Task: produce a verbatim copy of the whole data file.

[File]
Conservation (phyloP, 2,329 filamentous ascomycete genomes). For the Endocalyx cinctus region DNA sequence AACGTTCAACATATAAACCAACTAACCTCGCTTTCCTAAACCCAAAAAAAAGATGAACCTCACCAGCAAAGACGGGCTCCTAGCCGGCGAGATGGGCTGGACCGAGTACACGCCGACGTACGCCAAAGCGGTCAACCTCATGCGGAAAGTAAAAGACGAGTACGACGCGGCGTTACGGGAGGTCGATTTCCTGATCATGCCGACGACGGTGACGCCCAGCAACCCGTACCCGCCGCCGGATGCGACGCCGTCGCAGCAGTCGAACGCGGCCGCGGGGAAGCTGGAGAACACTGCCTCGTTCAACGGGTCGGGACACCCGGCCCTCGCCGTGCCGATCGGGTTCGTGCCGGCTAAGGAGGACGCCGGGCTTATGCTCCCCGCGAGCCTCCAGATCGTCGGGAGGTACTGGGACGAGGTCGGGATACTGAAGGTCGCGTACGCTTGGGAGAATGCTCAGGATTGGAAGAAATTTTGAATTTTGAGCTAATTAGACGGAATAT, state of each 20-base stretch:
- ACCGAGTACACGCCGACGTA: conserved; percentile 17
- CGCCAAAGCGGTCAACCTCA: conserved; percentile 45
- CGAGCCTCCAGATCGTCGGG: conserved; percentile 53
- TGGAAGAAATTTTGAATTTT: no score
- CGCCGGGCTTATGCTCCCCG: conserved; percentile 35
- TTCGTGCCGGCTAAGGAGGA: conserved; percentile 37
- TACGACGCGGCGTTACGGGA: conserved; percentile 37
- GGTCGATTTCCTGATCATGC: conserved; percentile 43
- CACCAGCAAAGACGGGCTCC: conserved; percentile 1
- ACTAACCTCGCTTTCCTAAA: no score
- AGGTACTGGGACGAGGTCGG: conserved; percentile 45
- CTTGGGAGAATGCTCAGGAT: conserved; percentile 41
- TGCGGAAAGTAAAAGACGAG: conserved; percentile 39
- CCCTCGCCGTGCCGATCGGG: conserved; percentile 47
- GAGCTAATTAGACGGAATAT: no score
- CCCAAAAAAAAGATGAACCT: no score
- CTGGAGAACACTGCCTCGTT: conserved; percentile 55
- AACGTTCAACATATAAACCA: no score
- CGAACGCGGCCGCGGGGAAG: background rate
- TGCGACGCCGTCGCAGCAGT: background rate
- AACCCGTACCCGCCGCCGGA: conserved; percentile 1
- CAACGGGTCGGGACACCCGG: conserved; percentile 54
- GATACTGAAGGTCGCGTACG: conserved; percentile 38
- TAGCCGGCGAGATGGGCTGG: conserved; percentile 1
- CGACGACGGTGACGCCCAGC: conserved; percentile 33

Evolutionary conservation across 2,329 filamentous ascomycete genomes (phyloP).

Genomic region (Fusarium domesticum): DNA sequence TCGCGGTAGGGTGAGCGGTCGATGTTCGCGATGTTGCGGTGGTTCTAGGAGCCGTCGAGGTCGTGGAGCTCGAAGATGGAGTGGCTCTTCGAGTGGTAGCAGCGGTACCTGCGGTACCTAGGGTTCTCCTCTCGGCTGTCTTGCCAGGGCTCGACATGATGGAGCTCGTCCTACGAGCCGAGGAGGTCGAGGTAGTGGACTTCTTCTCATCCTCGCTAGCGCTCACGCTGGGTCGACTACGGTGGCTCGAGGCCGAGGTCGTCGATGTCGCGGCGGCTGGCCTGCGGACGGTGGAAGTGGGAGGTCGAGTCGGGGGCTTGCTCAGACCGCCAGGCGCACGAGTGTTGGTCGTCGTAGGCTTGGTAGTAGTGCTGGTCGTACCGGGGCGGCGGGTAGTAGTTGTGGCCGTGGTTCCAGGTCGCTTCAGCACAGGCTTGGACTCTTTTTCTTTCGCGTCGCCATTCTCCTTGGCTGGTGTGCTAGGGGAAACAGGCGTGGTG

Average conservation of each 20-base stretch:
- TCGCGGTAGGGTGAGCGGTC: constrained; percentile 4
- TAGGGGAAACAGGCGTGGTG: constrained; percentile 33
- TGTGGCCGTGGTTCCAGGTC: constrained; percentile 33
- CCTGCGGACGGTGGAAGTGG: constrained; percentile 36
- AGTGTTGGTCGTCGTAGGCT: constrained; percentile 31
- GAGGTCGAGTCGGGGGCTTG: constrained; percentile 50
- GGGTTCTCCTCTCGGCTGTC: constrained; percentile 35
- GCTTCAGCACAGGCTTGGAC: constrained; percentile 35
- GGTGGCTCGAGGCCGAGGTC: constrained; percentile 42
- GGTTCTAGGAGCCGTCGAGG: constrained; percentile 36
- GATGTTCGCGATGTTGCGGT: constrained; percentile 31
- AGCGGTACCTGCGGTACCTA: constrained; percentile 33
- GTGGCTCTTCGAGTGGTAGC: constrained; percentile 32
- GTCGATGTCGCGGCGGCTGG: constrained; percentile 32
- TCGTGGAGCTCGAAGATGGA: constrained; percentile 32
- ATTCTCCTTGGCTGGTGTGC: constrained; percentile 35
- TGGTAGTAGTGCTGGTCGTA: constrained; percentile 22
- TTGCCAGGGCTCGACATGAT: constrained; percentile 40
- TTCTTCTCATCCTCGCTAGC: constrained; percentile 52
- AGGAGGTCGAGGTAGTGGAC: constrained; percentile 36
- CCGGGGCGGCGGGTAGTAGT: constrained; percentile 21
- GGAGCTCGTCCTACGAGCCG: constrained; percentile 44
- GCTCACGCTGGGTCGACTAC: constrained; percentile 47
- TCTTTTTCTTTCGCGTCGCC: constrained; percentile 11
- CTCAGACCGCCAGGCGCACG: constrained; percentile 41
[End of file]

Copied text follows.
Conservation (phyloP, 2,329 filamentous ascomycete genomes). For the Endocalyx cinctus region DNA sequence AACGTTCAACATATAAACCAACTAACCTCGCTTTCCTAAACCCAAAAAAAAGATGAACCTCACCAGCAAAGACGGGCTCCTAGCCGGCGAGATGGGCTGGACCGAGTACACGCCGACGTACGCCAAAGCGGTCAACCTCATGCGGAAAGTAAAAGACGAGTACGACGCGGCGTTACGGGAGGTCGATTTCCTGATCATGCCGACGACGGTGACGCCCAGCAACCCGTACCCGCCGCCGGATGCGACGCCGTCGCAGCAGTCGAACGCGGCCGCGGGGAAGCTGGAGAACACTGCCTCGTTCAACGGGTCGGGACACCCGGCCCTCGCCGTGCCGATCGGGTTCGTGCCGGCTAAGGAGGACGCCGGGCTTATGCTCCCCGCGAGCCTCCAGATCGTCGGGAGGTACTGGGACGAGGTCGGGATACTGAAGGTCGCGTACGCTTGGGAGAATGCTCAGGATTGGAAGAAATTTTGAATTTTGAGCTAATTAGACGGAATAT, state of each 20-base stretch:
- ACCGAGTACACGCCGACGTA: conserved; percentile 17
- CGCCAAAGCGGTCAACCTCA: conserved; percentile 45
- CGAGCCTCCAGATCGTCGGG: conserved; percentile 53
- TGGAAGAAATTTTGAATTTT: no score
- CGCCGGGCTTATGCTCCCCG: conserved; percentile 35
- TTCGTGCCGGCTAAGGAGGA: conserved; percentile 37
- TACGACGCGGCGTTACGGGA: conserved; percentile 37
- GGTCGATTTCCTGATCATGC: conserved; percentile 43
- CACCAGCAAAGACGGGCTCC: conserved; percentile 1
- ACTAACCTCGCTTTCCTAAA: no score
- AGGTACTGGGACGAGGTCGG: conserved; percentile 45
- CTTGGGAGAATGCTCAGGAT: conserved; percentile 41
- TGCGGAAAGTAAAAGACGAG: conserved; percentile 39
- CCCTCGCCGTGCCGATCGGG: conserved; percentile 47
- GAGCTAATTAGACGGAATAT: no score
- CCCAAAAAAAAGATGAACCT: no score
- CTGGAGAACACTGCCTCGTT: conserved; percentile 55
- AACGTTCAACATATAAACCA: no score
- CGAACGCGGCCGCGGGGAAG: background rate
- TGCGACGCCGTCGCAGCAGT: background rate
- AACCCGTACCCGCCGCCGGA: conserved; percentile 1
- CAACGGGTCGGGACACCCGG: conserved; percentile 54
- GATACTGAAGGTCGCGTACG: conserved; percentile 38
- TAGCCGGCGAGATGGGCTGG: conserved; percentile 1
- CGACGACGGTGACGCCCAGC: conserved; percentile 33

Evolutionary conservation across 2,329 filamentous ascomycete genomes (phyloP).

Genomic region (Fusarium domesticum): DNA sequence TCGCGGTAGGGTGAGCGGTCGATGTTCGCGATGTTGCGGTGGTTCTAGGAGCCGTCGAGGTCGTGGAGCTCGAAGATGGAGTGGCTCTTCGAGTGGTAGCAGCGGTACCTGCGGTACCTAGGGTTCTCCTCTCGGCTGTCTTGCCAGGGCTCGACATGATGGAGCTCGTCCTACGAGCCGAGGAGGTCGAGGTAGTGGACTTCTTCTCATCCTCGCTAGCGCTCACGCTGGGTCGACTACGGTGGCTCGAGGCCGAGGTCGTCGATGTCGCGGCGGCTGGCCTGCGGACGGTGGAAGTGGGAGGTCGAGTCGGGGGCTTGCTCAGACCGCCAGGCGCACGAGTGTTGGTCGTCGTAGGCTTGGTAGTAGTGCTGGTCGTACCGGGGCGGCGGGTAGTAGTTGTGGCCGTGGTTCCAGGTCGCTTCAGCACAGGCTTGGACTCTTTTTCTTTCGCGTCGCCATTCTCCTTGGCTGGTGTGCTAGGGGAAACAGGCGTGGTG

Average conservation of each 20-base stretch:
- TCGCGGTAGGGTGAGCGGTC: constrained; percentile 4
- TAGGGGAAACAGGCGTGGTG: constrained; percentile 33
- TGTGGCCGTGGTTCCAGGTC: constrained; percentile 33
- CCTGCGGACGGTGGAAGTGG: constrained; percentile 36
- AGTGTTGGTCGTCGTAGGCT: constrained; percentile 31
- GAGGTCGAGTCGGGGGCTTG: constrained; percentile 50
- GGGTTCTCCTCTCGGCTGTC: constrained; percentile 35
- GCTTCAGCACAGGCTTGGAC: constrained; percentile 35
- GGTGGCTCGAGGCCGAGGTC: constrained; percentile 42
- GGTTCTAGGAGCCGTCGAGG: constrained; percentile 36
- GATGTTCGCGATGTTGCGGT: constrained; percentile 31
- AGCGGTACCTGCGGTACCTA: constrained; percentile 33
- GTGGCTCTTCGAGTGGTAGC: constrained; percentile 32
- GTCGATGTCGCGGCGGCTGG: constrained; percentile 32
- TCGTGGAGCTCGAAGATGGA: constrained; percentile 32
- ATTCTCCTTGGCTGGTGTGC: constrained; percentile 35
- TGGTAGTAGTGCTGGTCGTA: constrained; percentile 22
- TTGCCAGGGCTCGACATGAT: constrained; percentile 40
- TTCTTCTCATCCTCGCTAGC: constrained; percentile 52
- AGGAGGTCGAGGTAGTGGAC: constrained; percentile 36
- CCGGGGCGGCGGGTAGTAGT: constrained; percentile 21
- GGAGCTCGTCCTACGAGCCG: constrained; percentile 44
- GCTCACGCTGGGTCGACTAC: constrained; percentile 47
- TCTTTTTCTTTCGCGTCGCC: constrained; percentile 11
- CTCAGACCGCCAGGCGCACG: constrained; percentile 41